BHP have announced that the Olympic Dam project has moved into the feasibility study.
This comes as the miner plans to release the project’s Environmental Impact Statement (EIS) and begin the formal assessment of the South Australian project.
The move also dismisses concerns that the development of the uranium mine may have been pushed back because of uncertainty in the market following the Fukushima nuclear power plant meltdown, which has sparked radiation fears worldwide.
BHP uranium president Dean Dalla Valle said this progression into feasibility comes after the release of the draft EIS, which was handed over in December last year.
The miner plans to develop a new open pit copper mine as well as gold and uranium byproducts alongside its existing underground operation, while also increasing overall production from 180 000 tonnes of copper per annum to 750 000 tonnes over the next three decades.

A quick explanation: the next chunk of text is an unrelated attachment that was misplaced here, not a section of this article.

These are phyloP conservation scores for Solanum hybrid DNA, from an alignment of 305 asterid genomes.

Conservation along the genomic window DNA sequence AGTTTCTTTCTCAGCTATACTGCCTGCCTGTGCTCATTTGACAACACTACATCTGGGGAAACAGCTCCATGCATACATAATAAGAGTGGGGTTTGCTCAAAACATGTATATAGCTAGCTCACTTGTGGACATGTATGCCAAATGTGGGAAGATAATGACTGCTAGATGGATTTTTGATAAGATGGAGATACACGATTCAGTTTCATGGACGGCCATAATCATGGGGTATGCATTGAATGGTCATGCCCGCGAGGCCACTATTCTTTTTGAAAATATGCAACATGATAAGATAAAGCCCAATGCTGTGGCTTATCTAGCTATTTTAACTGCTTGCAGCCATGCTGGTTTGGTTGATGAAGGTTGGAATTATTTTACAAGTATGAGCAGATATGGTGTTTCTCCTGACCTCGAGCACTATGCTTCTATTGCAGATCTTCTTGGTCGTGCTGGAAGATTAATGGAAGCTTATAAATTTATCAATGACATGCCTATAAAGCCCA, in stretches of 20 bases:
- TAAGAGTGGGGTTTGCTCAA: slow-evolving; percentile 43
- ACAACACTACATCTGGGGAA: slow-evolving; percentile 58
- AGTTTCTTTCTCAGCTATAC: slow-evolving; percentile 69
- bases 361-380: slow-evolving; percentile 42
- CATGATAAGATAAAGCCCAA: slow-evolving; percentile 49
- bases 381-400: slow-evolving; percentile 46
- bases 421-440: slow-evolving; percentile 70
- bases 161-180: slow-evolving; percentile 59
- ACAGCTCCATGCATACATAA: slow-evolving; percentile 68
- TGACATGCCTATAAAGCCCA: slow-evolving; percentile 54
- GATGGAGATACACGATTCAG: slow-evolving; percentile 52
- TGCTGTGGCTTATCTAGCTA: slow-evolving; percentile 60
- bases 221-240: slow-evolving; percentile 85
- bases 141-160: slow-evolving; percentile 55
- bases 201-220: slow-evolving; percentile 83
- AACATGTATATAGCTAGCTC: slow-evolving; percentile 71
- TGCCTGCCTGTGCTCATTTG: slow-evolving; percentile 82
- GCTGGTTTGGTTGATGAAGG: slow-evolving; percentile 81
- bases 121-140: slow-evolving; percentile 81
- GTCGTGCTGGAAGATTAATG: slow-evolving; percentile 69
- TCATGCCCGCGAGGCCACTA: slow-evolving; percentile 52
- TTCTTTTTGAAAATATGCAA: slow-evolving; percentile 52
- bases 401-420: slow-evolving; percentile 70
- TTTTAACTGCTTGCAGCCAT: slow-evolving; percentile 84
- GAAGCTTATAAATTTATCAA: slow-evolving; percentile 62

"As part of the project the company will invest around A$20 million over the next 10 years in supporting indigenous communities and more than A$20 million in community investment as well as major environmental land management and water conservation programs across 21,000 km2 of arid lands," he said.
This progression comes after the mine saw production drop by 75% after an accident at its Clark shaft forced Olympic Dam into idle capacity.
The mine has also faced serious opposition from environmental groups, as it seeks to mine uranium.
The Greens have previously called on BHP to expand Olympic Dam without developing its uranium assets.
Olympic Dam has the capacity to become the world’s largest uranium mine, and could supply over a fifth of the global demand for uranium.